Ex officio members of the Commission included the Finance Minister, Agriculture Minister, Home Minister, Health Minister, Chemicals and Fertilisers Minister, Information Technology Minister, Law Minister, Human Resource Development Minister and Minister of State for Planning.
The Commission worked through its various divisions, of which there were two kinds:
- General Planning Divisions
- Programme Administration Divisions
The majority of the experts in the Commission were economists, making the Commission the biggest employer of the Indian Economic Service.
The Indian Planning Commission's functions as outlined by the Government's 1950 resolution are following:
- To make an assessment in the material, capital and human resources of India, including technical personnel, and investigate the possibilities of augmenting those are related resources which are found to be deficient in relation to the nation's requirement.
- To formulate a plan for the most effective and balanced utilisation of country's resources.
- To define the stages, on the basis of priority, in which the plan should be carried out and propose the allocation of resources for the due completion of each stage.
- To indicate the factors that tend to retard economic development.
- To determine the conditions which need to be established for the successful execution of the plan within the incumbent socio-political situation of the country.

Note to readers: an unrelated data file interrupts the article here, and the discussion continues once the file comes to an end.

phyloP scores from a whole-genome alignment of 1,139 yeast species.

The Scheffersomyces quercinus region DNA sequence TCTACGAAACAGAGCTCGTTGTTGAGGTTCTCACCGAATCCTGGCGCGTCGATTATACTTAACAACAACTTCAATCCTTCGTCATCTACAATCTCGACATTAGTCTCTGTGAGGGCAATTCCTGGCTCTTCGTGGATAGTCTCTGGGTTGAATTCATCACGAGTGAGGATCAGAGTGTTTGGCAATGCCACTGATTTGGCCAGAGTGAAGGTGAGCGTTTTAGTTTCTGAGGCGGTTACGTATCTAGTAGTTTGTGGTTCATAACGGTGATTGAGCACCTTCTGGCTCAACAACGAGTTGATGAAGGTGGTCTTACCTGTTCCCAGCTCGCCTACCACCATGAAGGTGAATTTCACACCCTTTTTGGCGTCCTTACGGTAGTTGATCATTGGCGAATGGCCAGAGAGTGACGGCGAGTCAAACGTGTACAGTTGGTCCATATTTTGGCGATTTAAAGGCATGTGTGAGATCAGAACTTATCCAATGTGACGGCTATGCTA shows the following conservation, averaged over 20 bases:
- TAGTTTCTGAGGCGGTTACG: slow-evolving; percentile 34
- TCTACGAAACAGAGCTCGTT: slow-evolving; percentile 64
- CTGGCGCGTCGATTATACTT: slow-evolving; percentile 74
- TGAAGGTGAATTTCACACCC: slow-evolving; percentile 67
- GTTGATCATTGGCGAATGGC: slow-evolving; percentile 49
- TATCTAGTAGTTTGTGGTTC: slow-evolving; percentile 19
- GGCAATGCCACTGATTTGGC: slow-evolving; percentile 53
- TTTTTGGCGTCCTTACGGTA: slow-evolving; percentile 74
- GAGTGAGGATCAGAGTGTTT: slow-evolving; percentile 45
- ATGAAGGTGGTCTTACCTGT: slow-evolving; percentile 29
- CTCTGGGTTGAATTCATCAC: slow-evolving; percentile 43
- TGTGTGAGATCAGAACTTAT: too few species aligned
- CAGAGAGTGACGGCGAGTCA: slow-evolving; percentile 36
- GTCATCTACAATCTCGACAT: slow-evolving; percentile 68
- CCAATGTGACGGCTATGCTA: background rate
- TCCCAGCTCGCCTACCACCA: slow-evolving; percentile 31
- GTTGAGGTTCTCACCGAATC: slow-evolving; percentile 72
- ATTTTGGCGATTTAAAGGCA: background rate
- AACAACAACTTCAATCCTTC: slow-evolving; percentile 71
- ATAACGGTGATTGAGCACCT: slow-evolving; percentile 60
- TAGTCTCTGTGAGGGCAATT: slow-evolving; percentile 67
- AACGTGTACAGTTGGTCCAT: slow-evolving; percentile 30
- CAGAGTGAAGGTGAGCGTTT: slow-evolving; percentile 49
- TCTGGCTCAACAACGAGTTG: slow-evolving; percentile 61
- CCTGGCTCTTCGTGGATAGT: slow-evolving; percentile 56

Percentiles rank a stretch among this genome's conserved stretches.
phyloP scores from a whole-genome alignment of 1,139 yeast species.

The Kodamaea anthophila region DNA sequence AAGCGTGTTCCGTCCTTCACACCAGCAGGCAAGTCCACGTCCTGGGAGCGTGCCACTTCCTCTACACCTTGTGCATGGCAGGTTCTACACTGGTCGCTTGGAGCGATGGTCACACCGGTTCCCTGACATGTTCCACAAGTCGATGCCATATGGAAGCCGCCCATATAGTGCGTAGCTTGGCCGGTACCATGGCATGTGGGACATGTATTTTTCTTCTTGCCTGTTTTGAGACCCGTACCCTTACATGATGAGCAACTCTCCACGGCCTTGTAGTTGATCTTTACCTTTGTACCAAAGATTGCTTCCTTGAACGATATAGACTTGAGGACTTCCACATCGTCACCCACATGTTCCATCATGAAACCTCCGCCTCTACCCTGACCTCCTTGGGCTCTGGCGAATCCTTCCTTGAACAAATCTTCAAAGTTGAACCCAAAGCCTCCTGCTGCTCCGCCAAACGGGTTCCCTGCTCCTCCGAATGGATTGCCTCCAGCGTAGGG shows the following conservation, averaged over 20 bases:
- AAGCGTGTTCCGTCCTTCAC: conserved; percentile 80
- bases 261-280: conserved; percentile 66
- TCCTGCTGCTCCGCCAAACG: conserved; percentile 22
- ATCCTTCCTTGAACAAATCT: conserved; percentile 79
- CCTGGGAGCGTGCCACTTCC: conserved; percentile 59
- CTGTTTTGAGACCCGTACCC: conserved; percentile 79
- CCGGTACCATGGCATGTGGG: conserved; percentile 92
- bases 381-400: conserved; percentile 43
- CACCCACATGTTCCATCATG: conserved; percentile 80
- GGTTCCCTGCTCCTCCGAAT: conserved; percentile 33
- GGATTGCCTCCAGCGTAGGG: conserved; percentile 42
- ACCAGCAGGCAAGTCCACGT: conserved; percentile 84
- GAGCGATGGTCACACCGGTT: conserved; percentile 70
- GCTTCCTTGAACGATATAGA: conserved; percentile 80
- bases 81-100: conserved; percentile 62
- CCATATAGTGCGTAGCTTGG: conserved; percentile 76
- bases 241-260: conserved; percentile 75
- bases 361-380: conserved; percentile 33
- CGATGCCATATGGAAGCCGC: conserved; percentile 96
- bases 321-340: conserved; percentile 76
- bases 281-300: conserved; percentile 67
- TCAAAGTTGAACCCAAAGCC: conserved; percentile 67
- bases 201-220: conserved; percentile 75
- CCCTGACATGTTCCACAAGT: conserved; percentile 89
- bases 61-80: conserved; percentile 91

- To determine the nature of the machinery required for securing the successful implementation of each stage of the plan in all its aspects.
- To appraise from time to time the progress achieved in the execution of each stage of the plan and also recommend the adjustments of policy and measures which are deemed important vis-a-vis a successful implementation of the plan.
- To make necessary recommendations from time to time regarding those things which are deemed necessary for facilitating the execution of these functions. Such recommendations can be related to the prevailing economic conditions, current policies, measures or development programmes. They can even be given out in response to some specific problems referred to the commission by the central or the state governments.
In March 2013, Planning Commission launched a massive social media campaign for spreading Awareness about 12th Five Year Plan. It was followed by a series of Google+ Hangouts and a Plan Hackathon. By September 2013, it had made a considerable presence on Social Media with over a hundred thousand Twitter followers and a considerable size on Facebook, YouTube and SlideShare and Instagram.
- Economic Times, See also Lex-Warrier: Online Law Journal
- "Meghnad Saha: A Pioneer in Astrophysics". Vigyan Prasar Science Portal. Archived from the original on 23 February 2015. Retrieved 27 December 2014.
- Partha Chatterjee, 2001 "Development planning and the Indian state" in State and Politics in India (ed. Partha Chatterjee) New Delhi: Oxford University Press
- Sony Pellissery, 2010 Central agency in plural democracy. The India Economy Review, 7 (3), 12–16
- "Indian Express".
- "Planning Commission of India gets over 1 Lakh followers on Twitter". Retrieved 22 September 2013.